First publishedon www.ITSInternational.com
The presence of just a few autonomous vehicles can eliminate the stop-and-go driving of the human drivers in traffic, along with the accident risk and fuel inefficiency it causes, according to new research by the University of Illinois
Funded by the National Science Foundation’s Cyber-Physical Systems program, the research was led by a multi-disciplinary team of researchers with expertise in traffic flow theory, control theory, robotics, cyber-physical systems, and transportation engineering.
The team conducted field experiments in Tucson, Arizona, in which a single autonomous vehicle circled a track continuously with at least 20 other human-driven cars. Researchers found that by controlling the pace of the autonomous car in the study, they were able to smooth out the traffic flow for all the cars. For the first time, researchers demonstrated experimentally that even a small percentage of such vehicles can have a significant impact on the road, eliminating waves and reducing the total fuel consumption by up to 40 percent. Moreover, the researchers found that conceptually simple and easy to implement control strategies can achieve the goal.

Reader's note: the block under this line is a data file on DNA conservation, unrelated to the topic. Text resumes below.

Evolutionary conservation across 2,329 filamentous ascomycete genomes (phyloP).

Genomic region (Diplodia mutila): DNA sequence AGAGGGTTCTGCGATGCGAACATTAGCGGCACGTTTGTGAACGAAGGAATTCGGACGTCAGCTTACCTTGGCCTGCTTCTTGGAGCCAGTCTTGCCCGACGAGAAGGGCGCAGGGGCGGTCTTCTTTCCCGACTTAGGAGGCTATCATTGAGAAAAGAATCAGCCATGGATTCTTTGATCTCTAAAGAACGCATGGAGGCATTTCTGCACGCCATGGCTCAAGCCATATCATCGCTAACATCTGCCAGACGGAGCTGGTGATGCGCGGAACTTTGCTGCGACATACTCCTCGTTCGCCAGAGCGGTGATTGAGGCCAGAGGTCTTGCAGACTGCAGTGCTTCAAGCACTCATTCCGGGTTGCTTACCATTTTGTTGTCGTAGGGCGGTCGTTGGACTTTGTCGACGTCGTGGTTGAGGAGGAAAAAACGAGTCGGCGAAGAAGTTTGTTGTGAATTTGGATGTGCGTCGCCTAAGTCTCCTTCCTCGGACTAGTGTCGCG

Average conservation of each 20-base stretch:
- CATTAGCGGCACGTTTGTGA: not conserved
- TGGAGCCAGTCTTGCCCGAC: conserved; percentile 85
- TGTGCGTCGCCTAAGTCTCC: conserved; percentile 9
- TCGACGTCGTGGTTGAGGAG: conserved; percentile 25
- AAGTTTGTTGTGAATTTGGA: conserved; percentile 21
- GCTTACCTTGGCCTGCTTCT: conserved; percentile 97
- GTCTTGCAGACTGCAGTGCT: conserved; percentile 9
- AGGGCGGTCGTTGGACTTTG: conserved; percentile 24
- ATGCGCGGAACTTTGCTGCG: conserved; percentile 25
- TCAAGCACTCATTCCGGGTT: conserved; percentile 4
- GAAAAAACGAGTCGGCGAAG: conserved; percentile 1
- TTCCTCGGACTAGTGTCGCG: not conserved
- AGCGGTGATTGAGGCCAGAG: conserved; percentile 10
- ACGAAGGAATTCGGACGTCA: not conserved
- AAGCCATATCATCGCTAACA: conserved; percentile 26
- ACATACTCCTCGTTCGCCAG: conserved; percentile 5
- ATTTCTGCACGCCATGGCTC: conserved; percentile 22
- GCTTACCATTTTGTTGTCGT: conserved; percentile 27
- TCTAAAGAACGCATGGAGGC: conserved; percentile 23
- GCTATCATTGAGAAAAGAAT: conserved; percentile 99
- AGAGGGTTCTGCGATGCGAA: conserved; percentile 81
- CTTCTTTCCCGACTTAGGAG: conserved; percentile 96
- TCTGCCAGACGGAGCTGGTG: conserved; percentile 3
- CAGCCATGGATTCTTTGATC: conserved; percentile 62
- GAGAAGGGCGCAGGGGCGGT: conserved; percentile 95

The use of autonomous vehicles to regulate traffic flow is the next innovation in the rapidly evolving science of traffic monitoring and control, Work said. Just as fixed traffic sensors have been replaced by crowd-sourced GPS data in many navigation systems, the use of self-driving cars is poised to replace classical freeway traffic control concepts like variable speed limits. Critical to the success of this innovation is a deeper understanding of the dynamic between these autonomous vehicles and the human drivers on the road.
According to Daniel B. Work, assistant professor and a lead researcher in the study, the experiments show that with as few as five per cent of vehicles being automated and carefully controlled, stop-and-go waves caused by human driving behaviour can be eliminated.
The researchers say the next step will be to study the impact of autonomous vehicles in denser traffic with more freedom granted to the human drivers, such as the ability to change lanes.